small bottle cap-sized container
Place a tablespoon of salt into the small container and add a few drops of water so you have a wet pile, not dissolved salt. (If you add too much water, just add some more salt.)
Place the wet salt solution and your hygrometer into the baggie, making sure not to spill the solution on your hygrometer.
Press most, but not all, of the air out of the baggie and seal it (make sure that the bag is well sealed)
Leave it for a minimum of five hours at room temperature before checking the reading.
After five hours, read the hygrometer through the baggie. It should read 75%. If not, note the reading and repeat the procedure.
Take the average of the two readings for a good calibration figure. For instance, if you have readings of 70 and 72%, your calibration figure should be- 4%. When checking your humidor using that hygrometer, always add 4% to get the accurate reading.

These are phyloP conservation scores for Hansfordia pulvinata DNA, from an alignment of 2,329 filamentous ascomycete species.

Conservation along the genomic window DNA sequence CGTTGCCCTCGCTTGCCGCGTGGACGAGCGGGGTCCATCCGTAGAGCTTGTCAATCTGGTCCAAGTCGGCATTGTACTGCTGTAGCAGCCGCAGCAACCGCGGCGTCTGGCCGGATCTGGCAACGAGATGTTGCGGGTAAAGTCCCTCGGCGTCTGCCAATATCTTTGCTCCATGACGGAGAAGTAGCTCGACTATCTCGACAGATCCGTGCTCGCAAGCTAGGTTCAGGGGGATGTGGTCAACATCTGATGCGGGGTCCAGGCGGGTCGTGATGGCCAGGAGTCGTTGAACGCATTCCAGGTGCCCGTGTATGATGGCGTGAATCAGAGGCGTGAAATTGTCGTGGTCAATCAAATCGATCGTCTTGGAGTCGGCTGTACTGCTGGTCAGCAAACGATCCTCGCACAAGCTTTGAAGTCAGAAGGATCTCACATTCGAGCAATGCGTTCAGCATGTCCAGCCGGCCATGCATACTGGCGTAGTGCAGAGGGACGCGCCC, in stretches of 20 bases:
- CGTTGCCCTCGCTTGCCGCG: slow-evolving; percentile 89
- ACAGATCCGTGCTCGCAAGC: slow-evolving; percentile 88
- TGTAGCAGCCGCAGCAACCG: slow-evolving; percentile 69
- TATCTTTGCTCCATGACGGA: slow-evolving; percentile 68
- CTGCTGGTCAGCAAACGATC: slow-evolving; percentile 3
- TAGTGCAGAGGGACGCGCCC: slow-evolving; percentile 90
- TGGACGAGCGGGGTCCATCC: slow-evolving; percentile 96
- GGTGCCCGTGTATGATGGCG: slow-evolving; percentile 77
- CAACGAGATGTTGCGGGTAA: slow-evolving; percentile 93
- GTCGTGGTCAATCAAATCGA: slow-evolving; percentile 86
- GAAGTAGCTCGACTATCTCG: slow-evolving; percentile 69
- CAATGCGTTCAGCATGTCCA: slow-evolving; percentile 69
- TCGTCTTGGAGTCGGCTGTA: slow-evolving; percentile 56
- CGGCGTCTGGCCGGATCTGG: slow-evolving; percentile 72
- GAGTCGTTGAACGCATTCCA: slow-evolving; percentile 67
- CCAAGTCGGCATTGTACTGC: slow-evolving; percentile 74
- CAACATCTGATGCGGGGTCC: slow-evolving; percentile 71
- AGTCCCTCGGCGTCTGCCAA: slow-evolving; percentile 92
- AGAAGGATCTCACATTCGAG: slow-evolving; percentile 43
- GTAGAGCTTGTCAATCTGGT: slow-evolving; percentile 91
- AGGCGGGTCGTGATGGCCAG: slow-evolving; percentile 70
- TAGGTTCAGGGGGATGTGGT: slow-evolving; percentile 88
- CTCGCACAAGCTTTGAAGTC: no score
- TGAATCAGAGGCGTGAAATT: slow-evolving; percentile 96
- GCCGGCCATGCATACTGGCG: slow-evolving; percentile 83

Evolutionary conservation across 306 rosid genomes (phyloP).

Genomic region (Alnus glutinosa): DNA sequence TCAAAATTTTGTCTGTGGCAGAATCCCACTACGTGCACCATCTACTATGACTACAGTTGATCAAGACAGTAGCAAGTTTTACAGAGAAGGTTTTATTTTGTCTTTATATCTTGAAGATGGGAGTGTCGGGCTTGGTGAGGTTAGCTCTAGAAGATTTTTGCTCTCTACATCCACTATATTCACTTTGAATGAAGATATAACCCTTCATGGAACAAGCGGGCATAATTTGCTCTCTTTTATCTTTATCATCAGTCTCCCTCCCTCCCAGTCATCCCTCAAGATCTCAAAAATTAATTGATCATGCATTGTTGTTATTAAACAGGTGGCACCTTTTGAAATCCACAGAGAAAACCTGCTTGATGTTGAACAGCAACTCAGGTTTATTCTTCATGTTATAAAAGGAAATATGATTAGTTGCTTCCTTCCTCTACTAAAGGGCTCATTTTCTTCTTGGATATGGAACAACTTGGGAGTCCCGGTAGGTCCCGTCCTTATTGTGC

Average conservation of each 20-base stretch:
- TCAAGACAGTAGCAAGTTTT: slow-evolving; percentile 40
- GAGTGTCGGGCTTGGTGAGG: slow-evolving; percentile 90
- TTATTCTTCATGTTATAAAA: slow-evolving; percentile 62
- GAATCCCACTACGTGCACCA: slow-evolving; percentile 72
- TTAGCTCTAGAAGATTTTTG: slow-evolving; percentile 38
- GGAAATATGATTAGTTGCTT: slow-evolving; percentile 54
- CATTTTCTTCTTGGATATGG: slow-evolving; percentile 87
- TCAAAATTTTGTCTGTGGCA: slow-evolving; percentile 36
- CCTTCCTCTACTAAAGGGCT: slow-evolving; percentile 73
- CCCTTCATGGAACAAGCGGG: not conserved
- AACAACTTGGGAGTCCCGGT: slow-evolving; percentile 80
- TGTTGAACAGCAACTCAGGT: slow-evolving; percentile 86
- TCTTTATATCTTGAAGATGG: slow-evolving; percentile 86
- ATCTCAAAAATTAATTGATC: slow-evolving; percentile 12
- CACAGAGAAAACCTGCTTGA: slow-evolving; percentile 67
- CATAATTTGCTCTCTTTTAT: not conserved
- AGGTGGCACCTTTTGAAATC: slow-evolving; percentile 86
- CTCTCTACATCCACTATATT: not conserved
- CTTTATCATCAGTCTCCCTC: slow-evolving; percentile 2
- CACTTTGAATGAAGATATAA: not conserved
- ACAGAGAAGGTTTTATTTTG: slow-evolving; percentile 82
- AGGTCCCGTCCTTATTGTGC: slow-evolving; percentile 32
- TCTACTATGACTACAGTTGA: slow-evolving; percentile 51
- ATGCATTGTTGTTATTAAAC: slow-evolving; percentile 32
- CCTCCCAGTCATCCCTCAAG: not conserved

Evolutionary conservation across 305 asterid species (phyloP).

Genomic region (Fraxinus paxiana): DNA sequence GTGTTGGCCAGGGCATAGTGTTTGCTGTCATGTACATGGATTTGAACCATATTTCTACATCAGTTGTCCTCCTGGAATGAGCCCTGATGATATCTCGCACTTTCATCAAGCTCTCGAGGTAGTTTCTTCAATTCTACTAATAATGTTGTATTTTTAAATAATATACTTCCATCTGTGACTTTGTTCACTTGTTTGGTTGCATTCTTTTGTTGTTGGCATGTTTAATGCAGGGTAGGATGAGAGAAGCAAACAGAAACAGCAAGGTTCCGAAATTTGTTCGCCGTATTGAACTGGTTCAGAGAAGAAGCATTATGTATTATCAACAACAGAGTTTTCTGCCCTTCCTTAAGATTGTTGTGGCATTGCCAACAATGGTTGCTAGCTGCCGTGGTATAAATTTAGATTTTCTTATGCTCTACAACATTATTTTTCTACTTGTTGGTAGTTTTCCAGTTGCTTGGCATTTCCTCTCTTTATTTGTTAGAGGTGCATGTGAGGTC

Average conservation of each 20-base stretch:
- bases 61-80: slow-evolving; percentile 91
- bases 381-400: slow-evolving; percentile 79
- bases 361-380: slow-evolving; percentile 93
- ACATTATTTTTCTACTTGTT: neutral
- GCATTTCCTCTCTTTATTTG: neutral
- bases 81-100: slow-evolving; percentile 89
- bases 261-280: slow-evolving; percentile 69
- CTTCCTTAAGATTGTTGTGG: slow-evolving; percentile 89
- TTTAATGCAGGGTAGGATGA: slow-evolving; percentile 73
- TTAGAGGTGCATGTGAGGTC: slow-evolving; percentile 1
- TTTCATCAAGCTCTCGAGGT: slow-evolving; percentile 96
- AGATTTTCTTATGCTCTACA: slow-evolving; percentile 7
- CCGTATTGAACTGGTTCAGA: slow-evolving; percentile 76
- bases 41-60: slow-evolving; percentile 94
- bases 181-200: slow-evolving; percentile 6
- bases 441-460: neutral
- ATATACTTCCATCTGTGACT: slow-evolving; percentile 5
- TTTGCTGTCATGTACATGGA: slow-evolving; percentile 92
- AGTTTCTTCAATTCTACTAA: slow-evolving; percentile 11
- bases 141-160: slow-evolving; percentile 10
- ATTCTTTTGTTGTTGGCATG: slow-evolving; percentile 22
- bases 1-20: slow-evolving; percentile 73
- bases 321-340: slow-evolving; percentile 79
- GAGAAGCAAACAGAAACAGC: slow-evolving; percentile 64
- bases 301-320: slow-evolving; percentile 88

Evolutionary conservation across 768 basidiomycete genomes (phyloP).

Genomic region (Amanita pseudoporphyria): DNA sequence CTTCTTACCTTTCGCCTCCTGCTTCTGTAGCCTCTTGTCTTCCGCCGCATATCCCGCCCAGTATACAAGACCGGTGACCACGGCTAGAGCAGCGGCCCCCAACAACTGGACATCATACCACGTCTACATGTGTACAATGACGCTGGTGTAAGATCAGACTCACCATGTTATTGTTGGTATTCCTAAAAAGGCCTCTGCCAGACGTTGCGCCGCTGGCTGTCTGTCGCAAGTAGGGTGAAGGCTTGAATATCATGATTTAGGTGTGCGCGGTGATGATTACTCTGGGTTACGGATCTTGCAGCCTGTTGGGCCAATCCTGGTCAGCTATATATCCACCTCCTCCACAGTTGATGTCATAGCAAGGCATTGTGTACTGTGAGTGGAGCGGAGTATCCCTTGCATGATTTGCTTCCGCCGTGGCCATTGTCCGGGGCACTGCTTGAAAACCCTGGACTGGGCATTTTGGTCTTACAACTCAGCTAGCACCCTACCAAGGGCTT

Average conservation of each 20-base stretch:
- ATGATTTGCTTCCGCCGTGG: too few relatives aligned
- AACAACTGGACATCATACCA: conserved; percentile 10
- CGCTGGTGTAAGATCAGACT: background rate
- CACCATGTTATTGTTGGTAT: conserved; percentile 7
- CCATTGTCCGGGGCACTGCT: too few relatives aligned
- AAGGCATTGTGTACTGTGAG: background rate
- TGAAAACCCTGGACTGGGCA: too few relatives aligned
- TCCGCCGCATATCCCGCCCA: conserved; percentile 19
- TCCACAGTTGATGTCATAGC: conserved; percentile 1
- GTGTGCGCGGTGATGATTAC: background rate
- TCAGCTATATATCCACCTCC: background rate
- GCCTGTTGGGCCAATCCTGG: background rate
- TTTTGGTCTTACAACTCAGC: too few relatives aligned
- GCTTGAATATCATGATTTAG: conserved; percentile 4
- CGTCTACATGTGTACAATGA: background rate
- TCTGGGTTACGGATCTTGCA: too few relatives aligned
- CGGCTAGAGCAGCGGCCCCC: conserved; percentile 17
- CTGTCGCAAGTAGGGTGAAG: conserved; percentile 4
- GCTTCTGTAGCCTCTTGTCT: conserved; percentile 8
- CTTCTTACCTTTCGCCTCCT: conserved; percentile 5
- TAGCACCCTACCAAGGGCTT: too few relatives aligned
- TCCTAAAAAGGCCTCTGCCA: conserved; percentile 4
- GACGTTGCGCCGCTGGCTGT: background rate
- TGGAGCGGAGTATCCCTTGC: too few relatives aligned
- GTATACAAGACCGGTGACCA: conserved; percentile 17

Cigars do impart flavor to each other when they are touching. We recommend separating loose cigars in your humidor if they're not covered with plastic wrap. When possible, keep cigars in their original box for as long as possible. This will prevent flavor mingling and wrapper damage.
Bloom (often called plume) is the slow rising of essential oils to the surface of the cigar. It first appears as tiny crystals and will eventually make the cigar appear dusty. A more advance bloom gives an opaque white look to the entire cigar. Bloom isn't harmful to cigars. It's an indication that the cigar has been maintained at a 70+% RH for a long period of time. Many smokers prefer a cigar in the bloom state.
Mold is a fungus. It appears on the surface of cigars when the relative humidity in your humidor exceeds 80%. It looks like blue/gray fuzzy patches on the surface of the wrapper and will spread by producing spores. If mold appears, you should remove the affected cigars and check for any mold on the wood of your humidor. It's important to separate the affected cigars immediately and to wipe down the interior lining of your humidor with isopropyl or denatured alcohol. This will kill mold and may leave slight stains on your humidor's interior wood. Click here to see photos of mold.